Sunday, October 26, 2008

Another Letter, But One From The 'What Was' Perspective

Shining Some Light On Dark Arguments

Again this morning I have come across another very important article, but this one is the polar opposite of yesterday's. This is a long letter written by a Jesuit Church historian to a Catholic Massachusetts legislator at the height of the attempt to over turn Massachusetts's same sex marriage laws through a state constitutional initiative.

This is a highly relevant letter today, in that it traces the history of the development of Catholic teaching with regards to marriage and sexuality. It is not a fear based, "What if" but a dispassionate look at "What was" and how we have arrived at the Catholic understanding of marriage and relationship. The author also points out how the current argument of "It's always been this way" is far from the truth.

Just like the, "what if'" scenarios fail under the light of reason, the "it's always been this way" arguments also fail when light is cast upon them. Have a good read.
PS: I find it quite interesting that in all the time, effort and money (25 million) that Christians have put into passing proposition 8 in California against same sex marriage, I have not heard one peep about Proposition K on the ballot in San Francisco.


  1. I had a great read Colleen. My, how awesome is the truth?

    Thank God for historians that can bring things into the light of reasoning and enlightenment.

  2. I saw this tonight and thought of You Col. It's old but interesting. How many people think of using science in their everyday life?

    Col does! Right? God Bless You Col :-) joer

    Science in Jesus' Life
    by Jeffrey H. Wattles
    Scientific Symposium I 1988


    We all want to live the integrated life, with science as part of a growing mind in a progressive personality. But how do we do it? How do we approach this great ideal?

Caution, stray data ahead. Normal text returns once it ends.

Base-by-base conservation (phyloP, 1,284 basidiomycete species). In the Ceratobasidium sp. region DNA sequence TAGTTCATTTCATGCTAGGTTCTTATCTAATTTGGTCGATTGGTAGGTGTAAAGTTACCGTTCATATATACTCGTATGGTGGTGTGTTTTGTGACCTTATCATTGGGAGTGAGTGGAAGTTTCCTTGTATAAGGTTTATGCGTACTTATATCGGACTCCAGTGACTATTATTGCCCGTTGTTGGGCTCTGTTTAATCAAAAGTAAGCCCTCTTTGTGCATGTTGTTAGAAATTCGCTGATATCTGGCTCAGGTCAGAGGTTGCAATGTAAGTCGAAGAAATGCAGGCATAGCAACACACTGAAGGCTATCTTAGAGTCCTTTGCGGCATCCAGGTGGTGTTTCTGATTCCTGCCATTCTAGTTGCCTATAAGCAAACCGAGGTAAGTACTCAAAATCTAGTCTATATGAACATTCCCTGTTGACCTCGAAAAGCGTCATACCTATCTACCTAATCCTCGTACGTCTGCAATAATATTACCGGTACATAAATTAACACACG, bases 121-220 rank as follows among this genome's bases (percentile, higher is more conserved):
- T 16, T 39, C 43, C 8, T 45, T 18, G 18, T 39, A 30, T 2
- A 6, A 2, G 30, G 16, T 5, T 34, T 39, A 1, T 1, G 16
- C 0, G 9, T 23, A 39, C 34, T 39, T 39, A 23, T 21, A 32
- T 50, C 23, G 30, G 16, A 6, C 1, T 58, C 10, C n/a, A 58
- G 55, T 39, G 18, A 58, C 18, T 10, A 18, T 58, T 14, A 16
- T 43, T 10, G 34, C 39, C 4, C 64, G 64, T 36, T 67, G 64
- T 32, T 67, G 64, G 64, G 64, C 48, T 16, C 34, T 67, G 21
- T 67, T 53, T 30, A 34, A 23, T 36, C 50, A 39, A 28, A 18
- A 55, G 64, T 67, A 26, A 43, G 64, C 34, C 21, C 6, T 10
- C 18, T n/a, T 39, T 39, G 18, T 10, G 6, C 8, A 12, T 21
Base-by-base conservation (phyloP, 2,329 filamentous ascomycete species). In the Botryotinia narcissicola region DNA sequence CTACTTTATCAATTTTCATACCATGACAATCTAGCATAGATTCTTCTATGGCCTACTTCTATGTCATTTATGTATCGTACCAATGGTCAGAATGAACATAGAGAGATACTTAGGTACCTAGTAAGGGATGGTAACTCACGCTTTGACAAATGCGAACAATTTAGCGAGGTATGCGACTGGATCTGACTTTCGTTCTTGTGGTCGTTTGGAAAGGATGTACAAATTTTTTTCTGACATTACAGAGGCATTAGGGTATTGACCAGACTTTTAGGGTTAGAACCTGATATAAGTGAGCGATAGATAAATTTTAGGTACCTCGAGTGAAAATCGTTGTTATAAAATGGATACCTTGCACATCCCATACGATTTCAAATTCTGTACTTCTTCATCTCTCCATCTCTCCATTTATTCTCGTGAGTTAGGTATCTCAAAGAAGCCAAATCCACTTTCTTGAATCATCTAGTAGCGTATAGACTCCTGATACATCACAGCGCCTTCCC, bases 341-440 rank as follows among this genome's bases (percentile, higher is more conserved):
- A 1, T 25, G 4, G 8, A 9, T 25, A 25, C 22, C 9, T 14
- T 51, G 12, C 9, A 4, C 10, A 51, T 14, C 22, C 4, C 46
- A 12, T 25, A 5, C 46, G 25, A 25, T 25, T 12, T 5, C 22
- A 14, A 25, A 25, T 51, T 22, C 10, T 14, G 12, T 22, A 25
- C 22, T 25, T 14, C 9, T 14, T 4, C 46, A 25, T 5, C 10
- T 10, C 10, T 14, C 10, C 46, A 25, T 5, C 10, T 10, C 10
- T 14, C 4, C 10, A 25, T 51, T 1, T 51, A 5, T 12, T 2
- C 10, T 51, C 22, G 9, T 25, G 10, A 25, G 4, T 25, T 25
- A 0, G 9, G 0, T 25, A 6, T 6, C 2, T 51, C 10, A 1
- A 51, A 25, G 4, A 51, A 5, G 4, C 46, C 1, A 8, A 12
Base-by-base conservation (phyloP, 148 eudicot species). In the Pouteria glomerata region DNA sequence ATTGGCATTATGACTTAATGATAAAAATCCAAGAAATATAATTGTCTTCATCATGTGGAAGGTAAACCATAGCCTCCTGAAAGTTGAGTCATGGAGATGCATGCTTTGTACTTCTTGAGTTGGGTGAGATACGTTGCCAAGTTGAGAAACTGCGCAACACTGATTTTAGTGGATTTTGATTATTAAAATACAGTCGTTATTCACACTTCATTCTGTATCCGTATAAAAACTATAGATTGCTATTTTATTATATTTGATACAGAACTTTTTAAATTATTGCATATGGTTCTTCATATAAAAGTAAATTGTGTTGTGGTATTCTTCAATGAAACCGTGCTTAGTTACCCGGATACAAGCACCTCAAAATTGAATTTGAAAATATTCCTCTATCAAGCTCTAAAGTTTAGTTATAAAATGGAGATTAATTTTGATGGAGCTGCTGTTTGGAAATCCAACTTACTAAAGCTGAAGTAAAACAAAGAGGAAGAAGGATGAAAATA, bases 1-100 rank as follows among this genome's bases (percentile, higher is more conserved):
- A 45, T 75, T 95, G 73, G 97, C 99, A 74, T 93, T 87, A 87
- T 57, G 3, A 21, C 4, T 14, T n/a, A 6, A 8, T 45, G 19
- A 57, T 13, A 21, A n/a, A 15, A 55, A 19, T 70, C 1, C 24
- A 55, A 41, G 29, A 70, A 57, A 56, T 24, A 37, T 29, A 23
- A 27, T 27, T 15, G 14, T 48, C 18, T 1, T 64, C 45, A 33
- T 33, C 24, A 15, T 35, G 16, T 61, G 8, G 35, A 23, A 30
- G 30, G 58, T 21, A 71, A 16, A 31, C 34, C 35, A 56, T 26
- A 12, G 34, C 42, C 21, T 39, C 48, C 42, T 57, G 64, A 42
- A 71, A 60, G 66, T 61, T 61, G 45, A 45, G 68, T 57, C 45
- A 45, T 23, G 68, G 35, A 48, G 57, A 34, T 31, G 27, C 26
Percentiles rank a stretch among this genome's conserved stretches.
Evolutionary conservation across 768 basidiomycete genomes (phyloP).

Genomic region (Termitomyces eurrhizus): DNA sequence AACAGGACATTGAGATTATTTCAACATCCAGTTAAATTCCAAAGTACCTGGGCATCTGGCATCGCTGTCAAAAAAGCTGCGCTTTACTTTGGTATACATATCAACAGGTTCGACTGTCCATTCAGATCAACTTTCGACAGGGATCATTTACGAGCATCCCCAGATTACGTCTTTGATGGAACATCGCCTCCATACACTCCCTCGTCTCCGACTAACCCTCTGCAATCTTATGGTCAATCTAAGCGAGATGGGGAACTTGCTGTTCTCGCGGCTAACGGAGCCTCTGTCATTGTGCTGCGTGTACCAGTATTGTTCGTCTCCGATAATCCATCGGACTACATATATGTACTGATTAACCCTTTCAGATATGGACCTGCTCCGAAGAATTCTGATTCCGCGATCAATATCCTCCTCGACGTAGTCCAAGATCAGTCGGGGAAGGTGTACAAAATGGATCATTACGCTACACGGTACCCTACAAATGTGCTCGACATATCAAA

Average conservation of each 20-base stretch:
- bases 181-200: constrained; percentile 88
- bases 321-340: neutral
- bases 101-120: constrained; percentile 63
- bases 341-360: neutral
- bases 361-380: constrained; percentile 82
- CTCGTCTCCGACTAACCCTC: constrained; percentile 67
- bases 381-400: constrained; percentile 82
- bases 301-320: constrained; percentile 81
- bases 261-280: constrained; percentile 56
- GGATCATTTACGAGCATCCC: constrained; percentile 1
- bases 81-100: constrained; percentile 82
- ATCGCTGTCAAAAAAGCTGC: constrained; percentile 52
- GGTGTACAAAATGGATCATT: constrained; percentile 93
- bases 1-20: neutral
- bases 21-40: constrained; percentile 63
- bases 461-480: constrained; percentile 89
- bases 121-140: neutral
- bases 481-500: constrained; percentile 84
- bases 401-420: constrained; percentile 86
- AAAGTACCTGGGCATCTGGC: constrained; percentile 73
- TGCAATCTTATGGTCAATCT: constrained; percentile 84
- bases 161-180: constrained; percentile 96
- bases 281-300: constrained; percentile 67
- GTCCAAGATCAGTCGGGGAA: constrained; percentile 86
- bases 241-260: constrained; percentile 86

Are we all just supposed to go out and get super-involved with science? Somehow it seems that there's more to it than that.

    It's not easy.

    o Modern technology can be so complex that some people just get turned off.

    o There is so much poor science these days that fails to distinguish correlation from causation.

    o There is so much confusing dispute between the experts.

    o And there are the well-known ethical problems with science.

    So how are we going to strengthen the scientific component in our lives? My two-part answer is philosophic and biographic.

    I can put the philosophic part very briefly. We can begin by recognizing and affirming our God-given intuitive capacity for recognizing facts and discerning causal relationships. Some popular books today tell their readers about releasing the mystic within you or releasing the artist within you. We could equally well speak of actualizing the scientist within you. We all have capacities beyond what most of us usually use. We simply need the courage to affirm and sharpen our scientific intuition.

    The biographic part of the answer is a reflection on Jesus' life.

    The apostles had not been successful in their teaching. They were fleeing through northern Galilee and bewildered about what was going on. Jesus' blunt explanation to them included these words: